October 1, 2013

The evening news on September 30th showed a picture of Washington DC as the anchor speculated the city would soon be paralyzed. Different yes, but hardly paralyzed. As of this morning, the first day of the 2014 fiscal year, non-essential federal employees are on furlough. If the last government shutdown is any indication, this means they have time off without a paycheck right now, but they will eventually get paid.

What will happen to the IRS?

The tax agency will operate on a less than 10% essential staff during the shutdown. Out of 94,516 employees, 8,752 are expected to report to work. Research, analysis, and statistics staff and the entire Whistleblower office will be off work, but most offices will be partially staffed. The Taxpayer Advocate Service office will be open, though the ability for taxpayers to get help will be severely curtailed. The Communications Office will be partially staffed to let the press and the public know what’s going on, to some extent. Criminal investigations will continue.

How are taxpayers affected?

  • If you have not yet filed your 2012 taxes and obtained an extension, your taxes will still be due by October 15th and you will still be able to file.
  • Any tax payments you send will still be cashed, and any penalties and fines you incur will still be in place.
  • If you need assistance, don’t pick up the phone unless you can get your answer from an automated phone tree. Don’t get in your car and head to the nearest IRS office. Chances are, you won’t find help, but your tax obligations, filing requirements and payments, continue on schedule. In fact, the IRS sent e-mail notices to tax professionals stating IRS operations are limited, but “all taxpayers should continue to meet their tax obligations as normal.”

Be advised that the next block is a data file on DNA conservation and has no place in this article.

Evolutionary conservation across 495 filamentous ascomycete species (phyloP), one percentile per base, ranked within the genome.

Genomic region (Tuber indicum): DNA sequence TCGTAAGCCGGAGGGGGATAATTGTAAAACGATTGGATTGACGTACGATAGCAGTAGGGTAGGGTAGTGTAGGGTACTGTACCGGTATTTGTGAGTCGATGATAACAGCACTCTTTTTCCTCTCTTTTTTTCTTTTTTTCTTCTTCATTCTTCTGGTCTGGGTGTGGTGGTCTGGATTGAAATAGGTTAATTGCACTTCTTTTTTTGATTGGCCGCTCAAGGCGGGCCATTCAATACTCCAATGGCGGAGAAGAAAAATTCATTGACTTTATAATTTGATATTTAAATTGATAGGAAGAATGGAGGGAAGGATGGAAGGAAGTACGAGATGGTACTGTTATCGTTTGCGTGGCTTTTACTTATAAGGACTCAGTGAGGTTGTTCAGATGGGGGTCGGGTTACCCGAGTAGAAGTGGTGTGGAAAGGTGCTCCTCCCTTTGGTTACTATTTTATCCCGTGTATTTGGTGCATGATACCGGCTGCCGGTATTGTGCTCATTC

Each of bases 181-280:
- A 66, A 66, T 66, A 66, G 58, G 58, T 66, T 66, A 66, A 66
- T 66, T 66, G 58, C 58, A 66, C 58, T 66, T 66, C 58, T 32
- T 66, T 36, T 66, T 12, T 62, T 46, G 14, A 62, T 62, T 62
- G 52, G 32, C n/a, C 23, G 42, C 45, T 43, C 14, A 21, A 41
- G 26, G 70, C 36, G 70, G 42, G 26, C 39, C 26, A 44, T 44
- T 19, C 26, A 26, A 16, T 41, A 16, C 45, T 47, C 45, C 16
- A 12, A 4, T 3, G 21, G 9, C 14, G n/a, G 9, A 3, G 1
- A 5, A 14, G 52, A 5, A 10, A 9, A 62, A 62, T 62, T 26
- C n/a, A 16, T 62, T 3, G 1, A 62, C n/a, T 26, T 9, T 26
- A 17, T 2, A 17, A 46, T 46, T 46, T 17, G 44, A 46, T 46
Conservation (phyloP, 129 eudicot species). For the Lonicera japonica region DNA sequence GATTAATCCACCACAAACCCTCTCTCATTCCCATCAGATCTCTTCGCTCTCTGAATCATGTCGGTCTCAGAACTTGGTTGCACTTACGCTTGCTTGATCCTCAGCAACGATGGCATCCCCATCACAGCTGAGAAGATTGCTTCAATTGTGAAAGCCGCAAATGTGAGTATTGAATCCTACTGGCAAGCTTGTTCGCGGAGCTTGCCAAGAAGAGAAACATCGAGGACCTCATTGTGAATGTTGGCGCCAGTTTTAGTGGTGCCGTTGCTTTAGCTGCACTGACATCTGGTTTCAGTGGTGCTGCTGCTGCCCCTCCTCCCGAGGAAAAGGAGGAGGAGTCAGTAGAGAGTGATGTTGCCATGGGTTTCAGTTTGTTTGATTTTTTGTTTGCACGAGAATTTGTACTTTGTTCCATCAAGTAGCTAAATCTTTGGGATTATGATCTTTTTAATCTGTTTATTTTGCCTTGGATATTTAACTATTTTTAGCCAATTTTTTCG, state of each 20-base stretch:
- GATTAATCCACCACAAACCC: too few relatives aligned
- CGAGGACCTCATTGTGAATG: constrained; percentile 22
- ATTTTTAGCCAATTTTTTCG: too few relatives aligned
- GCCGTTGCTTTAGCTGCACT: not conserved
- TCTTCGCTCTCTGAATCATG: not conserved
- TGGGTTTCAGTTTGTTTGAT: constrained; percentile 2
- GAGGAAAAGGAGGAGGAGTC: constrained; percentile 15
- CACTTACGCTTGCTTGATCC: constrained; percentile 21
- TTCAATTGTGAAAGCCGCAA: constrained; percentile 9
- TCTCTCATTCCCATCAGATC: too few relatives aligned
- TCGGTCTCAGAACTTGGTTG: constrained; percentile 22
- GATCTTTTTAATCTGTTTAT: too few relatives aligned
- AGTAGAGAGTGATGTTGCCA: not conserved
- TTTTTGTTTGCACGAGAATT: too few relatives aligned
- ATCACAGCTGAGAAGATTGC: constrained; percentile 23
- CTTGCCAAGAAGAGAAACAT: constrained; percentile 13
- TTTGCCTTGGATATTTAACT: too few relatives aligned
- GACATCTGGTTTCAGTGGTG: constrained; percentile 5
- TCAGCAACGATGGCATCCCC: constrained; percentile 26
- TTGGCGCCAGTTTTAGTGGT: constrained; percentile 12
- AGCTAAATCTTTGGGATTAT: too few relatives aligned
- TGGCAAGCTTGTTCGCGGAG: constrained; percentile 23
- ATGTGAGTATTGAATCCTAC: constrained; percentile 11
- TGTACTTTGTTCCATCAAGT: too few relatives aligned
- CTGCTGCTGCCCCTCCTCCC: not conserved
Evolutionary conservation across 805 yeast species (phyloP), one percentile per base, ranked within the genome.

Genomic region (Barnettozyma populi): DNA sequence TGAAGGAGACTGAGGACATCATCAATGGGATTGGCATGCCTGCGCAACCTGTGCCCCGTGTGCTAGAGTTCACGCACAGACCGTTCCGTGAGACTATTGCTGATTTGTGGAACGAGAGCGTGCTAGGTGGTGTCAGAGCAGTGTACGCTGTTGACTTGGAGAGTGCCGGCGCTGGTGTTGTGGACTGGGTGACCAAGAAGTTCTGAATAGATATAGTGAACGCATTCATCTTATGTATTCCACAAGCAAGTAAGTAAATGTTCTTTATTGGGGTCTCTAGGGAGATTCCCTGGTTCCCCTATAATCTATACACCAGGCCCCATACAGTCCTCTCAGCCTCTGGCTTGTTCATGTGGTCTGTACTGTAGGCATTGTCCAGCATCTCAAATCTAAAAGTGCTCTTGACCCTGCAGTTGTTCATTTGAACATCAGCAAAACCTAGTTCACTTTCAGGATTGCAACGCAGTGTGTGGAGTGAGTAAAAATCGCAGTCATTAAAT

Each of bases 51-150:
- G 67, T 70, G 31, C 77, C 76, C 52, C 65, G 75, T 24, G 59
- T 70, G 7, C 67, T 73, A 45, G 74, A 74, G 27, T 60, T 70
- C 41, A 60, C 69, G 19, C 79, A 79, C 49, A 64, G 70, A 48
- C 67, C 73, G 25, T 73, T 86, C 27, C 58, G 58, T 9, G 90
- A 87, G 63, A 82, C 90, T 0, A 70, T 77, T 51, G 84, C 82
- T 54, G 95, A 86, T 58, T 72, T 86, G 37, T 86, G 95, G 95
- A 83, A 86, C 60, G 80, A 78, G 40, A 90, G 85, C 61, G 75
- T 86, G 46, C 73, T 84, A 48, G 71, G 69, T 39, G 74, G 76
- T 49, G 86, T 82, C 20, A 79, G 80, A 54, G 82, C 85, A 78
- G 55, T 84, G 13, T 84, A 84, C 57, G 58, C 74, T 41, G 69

• The good news is, auditors and some attorneys for the IRS will also be furloughed, therefore if you are in audit, you will likely get a brief reprieve.
  • Again, if you are the subject of a criminal investigation (the IRS currently has about 9,000 active investigations, according to Forbes magazine), this division will keep working. With a staff of about 3,500 their work will go on.

Of course the Affordable Care Act (ACA) Office will be up and running, and bustling today, as people try to sign up for health insurance. If you are planning to sign up for coverage, chances are the online system will be overwhelmed this week, but technically they are open for business.

What does it cost to shut down the government?

Fiscaltimes.com estimates it will cost between $40 million and $80 million per day. Analysts at Morgan Stanley say the shutdown will have a direct impact on gross domestic product growth. Stocks are expected to trade lower on European exchanges, based partly on the U.S. shutdown.

Perhaps a diet is in order

If there is a lesson in all of this, it might be a lesson for the fed. Any system which can operate on 10% of its staff might need to go on a diet.

Tax preparers and accountants, of course, do not shut down and go on furlough just because the IRS does, so if you have any questions or need assistance, contact Optima Tax Relief today.

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